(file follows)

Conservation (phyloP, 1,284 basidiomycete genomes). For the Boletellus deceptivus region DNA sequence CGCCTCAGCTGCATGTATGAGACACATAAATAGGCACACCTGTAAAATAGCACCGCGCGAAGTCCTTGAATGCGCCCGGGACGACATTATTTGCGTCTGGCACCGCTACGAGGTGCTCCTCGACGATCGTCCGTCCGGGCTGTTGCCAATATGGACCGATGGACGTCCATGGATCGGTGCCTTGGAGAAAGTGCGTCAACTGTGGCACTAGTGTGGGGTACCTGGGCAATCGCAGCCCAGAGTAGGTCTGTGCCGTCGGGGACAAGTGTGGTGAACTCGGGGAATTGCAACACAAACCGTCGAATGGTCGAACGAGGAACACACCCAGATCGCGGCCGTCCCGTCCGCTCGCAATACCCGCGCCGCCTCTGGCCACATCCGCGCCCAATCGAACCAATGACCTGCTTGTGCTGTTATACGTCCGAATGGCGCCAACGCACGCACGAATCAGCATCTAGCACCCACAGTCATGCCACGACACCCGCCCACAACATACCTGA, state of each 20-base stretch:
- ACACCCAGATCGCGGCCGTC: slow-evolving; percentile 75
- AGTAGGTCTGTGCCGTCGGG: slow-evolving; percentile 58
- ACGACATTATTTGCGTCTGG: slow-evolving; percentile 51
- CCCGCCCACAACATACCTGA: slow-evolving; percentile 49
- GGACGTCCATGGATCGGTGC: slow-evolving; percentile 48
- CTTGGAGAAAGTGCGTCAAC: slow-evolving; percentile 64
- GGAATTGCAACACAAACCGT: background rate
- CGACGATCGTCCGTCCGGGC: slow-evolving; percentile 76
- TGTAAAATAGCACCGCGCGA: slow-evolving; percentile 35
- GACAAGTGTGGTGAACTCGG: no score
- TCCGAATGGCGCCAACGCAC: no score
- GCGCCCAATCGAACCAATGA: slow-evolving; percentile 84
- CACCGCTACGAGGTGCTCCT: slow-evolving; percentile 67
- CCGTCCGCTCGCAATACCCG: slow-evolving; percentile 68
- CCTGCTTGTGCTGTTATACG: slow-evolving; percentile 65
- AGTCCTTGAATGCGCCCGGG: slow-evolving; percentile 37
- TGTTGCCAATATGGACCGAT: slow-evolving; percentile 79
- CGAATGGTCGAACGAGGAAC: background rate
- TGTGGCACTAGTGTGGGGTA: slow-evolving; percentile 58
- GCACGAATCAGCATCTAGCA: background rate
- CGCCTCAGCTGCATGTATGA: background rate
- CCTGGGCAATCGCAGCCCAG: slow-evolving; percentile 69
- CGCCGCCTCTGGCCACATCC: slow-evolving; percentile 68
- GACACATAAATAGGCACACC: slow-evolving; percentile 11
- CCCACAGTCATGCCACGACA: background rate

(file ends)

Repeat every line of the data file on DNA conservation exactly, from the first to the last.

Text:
Conservation (phyloP, 1,284 basidiomycete genomes). For the Boletellus deceptivus region DNA sequence CGCCTCAGCTGCATGTATGAGACACATAAATAGGCACACCTGTAAAATAGCACCGCGCGAAGTCCTTGAATGCGCCCGGGACGACATTATTTGCGTCTGGCACCGCTACGAGGTGCTCCTCGACGATCGTCCGTCCGGGCTGTTGCCAATATGGACCGATGGACGTCCATGGATCGGTGCCTTGGAGAAAGTGCGTCAACTGTGGCACTAGTGTGGGGTACCTGGGCAATCGCAGCCCAGAGTAGGTCTGTGCCGTCGGGGACAAGTGTGGTGAACTCGGGGAATTGCAACACAAACCGTCGAATGGTCGAACGAGGAACACACCCAGATCGCGGCCGTCCCGTCCGCTCGCAATACCCGCGCCGCCTCTGGCCACATCCGCGCCCAATCGAACCAATGACCTGCTTGTGCTGTTATACGTCCGAATGGCGCCAACGCACGCACGAATCAGCATCTAGCACCCACAGTCATGCCACGACACCCGCCCACAACATACCTGA, state of each 20-base stretch:
- ACACCCAGATCGCGGCCGTC: slow-evolving; percentile 75
- AGTAGGTCTGTGCCGTCGGG: slow-evolving; percentile 58
- ACGACATTATTTGCGTCTGG: slow-evolving; percentile 51
- CCCGCCCACAACATACCTGA: slow-evolving; percentile 49
- GGACGTCCATGGATCGGTGC: slow-evolving; percentile 48
- CTTGGAGAAAGTGCGTCAAC: slow-evolving; percentile 64
- GGAATTGCAACACAAACCGT: background rate
- CGACGATCGTCCGTCCGGGC: slow-evolving; percentile 76
- TGTAAAATAGCACCGCGCGA: slow-evolving; percentile 35
- GACAAGTGTGGTGAACTCGG: no score
- TCCGAATGGCGCCAACGCAC: no score
- GCGCCCAATCGAACCAATGA: slow-evolving; percentile 84
- CACCGCTACGAGGTGCTCCT: slow-evolving; percentile 67
- CCGTCCGCTCGCAATACCCG: slow-evolving; percentile 68
- CCTGCTTGTGCTGTTATACG: slow-evolving; percentile 65
- AGTCCTTGAATGCGCCCGGG: slow-evolving; percentile 37
- TGTTGCCAATATGGACCGAT: slow-evolving; percentile 79
- CGAATGGTCGAACGAGGAAC: background rate
- TGTGGCACTAGTGTGGGGTA: slow-evolving; percentile 58
- GCACGAATCAGCATCTAGCA: background rate
- CGCCTCAGCTGCATGTATGA: background rate
- CCTGGGCAATCGCAGCCCAG: slow-evolving; percentile 69
- CGCCGCCTCTGGCCACATCC: slow-evolving; percentile 68
- GACACATAAATAGGCACACC: slow-evolving; percentile 11
- CCCACAGTCATGCCACGACA: background rate